AMD recently introduced the Ryzen 4000 Series APUs, a new generation that marks a significant leap and that has in the Ryzen 7 4700G its maximum exponent for the general consumer market.
The Ryzen 7 4700G has a Zen 2 CPU of 8 cores and 16 threads operating at a frequency of 3.6 GHz-4.4 GHz, normal and turbo mode, it has 12 MB of cache and it has an integrated Radeon Vega 8 GPU of the latest generation, manufactured in a 7 nm process and accompanied by 512 shaders at a maximum frequency of 2,100 MHz.
This type of integrated graphics solutions use system memory and use it as graphics memory, which means that the bandwidth and the data bus will depend on the configuration we have. The ideal, to maximize performance, is to have two 8GB modules (16GB total) installed on dual channel (128-bit bus) and with a frequency of at least 3,666 MHz.
The Ryzen 7 4700G beats PS4 and makes it possible, at last, to play in 1080p with an integrated GPU
The biggest advance that the Ryzen 7 4700G APU presents is in the CPU, of that there is no doubt. AMD has doubled the number of cores and threads compared to the previous generation, and CPI has risen up to the level of Intel Core processors.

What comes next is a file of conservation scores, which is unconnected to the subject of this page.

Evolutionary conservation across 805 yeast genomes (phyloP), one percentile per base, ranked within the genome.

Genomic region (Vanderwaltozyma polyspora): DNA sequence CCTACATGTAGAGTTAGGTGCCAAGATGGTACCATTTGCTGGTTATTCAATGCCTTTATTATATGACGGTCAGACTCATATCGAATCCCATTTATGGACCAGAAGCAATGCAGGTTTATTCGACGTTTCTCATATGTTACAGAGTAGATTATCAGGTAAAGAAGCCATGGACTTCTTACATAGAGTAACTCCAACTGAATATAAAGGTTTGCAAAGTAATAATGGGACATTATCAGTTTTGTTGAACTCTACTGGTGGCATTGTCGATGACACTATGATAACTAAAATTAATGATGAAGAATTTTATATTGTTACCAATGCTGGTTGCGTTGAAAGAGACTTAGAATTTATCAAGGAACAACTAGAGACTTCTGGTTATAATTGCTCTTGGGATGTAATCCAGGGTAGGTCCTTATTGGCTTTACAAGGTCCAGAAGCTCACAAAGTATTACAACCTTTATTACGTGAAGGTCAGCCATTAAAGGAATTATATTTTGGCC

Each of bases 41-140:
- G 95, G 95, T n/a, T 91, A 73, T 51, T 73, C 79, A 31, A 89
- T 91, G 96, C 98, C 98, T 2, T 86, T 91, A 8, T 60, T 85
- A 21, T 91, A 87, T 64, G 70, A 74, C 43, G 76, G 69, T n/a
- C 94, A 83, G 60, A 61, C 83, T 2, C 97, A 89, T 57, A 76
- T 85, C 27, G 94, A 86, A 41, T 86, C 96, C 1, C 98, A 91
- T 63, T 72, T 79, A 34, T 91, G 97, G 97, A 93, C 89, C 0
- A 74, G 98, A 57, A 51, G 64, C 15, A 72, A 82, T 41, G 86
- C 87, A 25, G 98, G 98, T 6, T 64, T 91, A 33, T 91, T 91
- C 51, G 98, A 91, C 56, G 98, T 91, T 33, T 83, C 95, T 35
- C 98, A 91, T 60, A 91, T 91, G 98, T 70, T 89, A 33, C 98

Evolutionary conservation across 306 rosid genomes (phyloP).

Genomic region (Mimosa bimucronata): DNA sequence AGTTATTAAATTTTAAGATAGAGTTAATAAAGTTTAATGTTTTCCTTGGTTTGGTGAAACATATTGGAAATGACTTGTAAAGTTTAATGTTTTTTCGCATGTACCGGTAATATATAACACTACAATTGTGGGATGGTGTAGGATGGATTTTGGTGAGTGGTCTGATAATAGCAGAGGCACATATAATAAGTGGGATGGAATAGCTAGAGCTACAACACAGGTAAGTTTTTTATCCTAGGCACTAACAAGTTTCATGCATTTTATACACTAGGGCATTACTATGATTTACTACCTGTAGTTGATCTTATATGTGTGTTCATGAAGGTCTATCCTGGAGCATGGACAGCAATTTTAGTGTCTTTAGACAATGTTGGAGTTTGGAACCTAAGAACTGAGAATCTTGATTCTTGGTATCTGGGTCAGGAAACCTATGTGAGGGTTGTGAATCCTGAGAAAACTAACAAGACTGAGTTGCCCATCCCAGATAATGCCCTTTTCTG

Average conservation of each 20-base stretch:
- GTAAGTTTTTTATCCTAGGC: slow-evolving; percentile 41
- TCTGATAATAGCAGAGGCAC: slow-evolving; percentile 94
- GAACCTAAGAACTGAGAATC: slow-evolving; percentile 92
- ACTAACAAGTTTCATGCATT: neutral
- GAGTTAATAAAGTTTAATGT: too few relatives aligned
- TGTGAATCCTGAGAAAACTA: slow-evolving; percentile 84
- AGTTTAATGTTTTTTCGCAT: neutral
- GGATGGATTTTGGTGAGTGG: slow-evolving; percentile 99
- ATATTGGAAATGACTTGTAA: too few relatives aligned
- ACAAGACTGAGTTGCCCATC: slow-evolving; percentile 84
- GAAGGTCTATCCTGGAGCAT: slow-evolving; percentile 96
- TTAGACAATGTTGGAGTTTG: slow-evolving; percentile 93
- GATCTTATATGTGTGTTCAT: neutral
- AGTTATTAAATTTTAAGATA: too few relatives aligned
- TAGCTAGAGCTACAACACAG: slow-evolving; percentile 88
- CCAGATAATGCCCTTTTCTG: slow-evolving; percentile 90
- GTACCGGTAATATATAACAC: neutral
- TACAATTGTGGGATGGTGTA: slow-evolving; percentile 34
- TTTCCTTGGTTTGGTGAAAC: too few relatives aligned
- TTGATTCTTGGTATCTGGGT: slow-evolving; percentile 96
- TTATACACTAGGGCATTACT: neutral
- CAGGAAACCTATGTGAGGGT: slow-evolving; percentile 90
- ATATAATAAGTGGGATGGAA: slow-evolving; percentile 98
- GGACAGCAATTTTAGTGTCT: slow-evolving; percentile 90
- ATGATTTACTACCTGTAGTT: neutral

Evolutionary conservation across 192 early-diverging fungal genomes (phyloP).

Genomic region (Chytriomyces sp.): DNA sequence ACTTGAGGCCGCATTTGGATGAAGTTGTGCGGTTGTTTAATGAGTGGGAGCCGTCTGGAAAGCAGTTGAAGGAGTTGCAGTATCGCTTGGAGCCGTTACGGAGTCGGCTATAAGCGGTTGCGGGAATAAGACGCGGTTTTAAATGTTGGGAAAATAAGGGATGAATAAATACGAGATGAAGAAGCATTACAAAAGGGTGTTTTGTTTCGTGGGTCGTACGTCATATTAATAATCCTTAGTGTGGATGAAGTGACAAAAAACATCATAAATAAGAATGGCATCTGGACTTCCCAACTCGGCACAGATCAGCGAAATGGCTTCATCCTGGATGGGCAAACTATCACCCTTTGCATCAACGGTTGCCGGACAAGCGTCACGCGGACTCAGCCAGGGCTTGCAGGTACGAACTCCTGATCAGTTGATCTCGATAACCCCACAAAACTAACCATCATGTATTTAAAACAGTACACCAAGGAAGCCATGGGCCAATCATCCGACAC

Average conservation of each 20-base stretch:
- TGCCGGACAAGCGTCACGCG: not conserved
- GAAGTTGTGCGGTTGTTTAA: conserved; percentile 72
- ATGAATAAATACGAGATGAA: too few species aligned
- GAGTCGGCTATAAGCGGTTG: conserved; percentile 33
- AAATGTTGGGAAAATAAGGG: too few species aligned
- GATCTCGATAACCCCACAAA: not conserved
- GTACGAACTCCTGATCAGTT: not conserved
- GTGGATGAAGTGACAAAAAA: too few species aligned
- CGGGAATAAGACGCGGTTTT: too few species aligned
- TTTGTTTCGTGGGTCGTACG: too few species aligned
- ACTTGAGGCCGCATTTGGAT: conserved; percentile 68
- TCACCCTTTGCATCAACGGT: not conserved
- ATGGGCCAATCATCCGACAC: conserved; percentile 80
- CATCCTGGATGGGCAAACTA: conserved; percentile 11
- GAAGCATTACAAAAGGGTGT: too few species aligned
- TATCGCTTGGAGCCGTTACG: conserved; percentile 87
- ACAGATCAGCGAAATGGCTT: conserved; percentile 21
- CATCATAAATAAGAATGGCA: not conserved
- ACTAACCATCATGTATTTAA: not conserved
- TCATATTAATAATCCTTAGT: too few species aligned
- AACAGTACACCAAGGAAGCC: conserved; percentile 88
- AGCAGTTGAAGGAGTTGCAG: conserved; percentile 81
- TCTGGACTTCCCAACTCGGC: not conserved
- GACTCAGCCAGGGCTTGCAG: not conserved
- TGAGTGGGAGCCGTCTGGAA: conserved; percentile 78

The GPU has received minor improvements, but enough to seamlessly outperform the GPU that integrates PS4. To give you an idea of the importance of the different elements that make up a GPU, I leave you a simple comparison of the configuration of that Radeon Vega 8, present in the APU Ryzen 7 4700G, and the PS4 GPU.
- Radeon Vega 8: 512 shaders, 32 texturing units, 8 raster units and a frequency of up to 2,000 MHz (latest generation GCN architecture).
- PS4 GPU: 1,152 shaders, 72 texturing units, 32 raster units and a frequency of 800 MHz (GCN 2.0 architecture).
In terms of gross power, the Radeon Vega 8 GPU reaches 2.15 TFLOPs, figure that easily exceeds the 1.84 TFLOPs from the PS4 graphics core, and it is also imposed without problems on Xbox One, whose GPU barely reaches 1.41 TFLOPs. If we add the CPU to the equation the difference is enormous, since the Jaguar chip of both consoles is around 0.1 TFLOPswhile the Zen 2 CPU of the Ryzen 7 4700G APU reaches the 1.1 TFLOPs.
The numbers look good on paper, but we already know that unified memory architecture Using PS4 and Xbox One represents a clear advantage over the shared memory system used by APUs, and it can end up weighing heavily on performance. From TechEpiphany they have made an interesting comparison to see how it really positions that APU, and the results speak for themselves, it is capable of moving games in 1080p with medium or even high qualities without problems.
We can draw a simple and clear conclusion, the Ryzen 7 4700G is not only more powerful than PS4 and than Xbox One on paper, so is it in practice despite the limitations of shared memory (RAM and VRAM). Keep in mind, though, that 4,133 MHz RAM has been used in this performance test.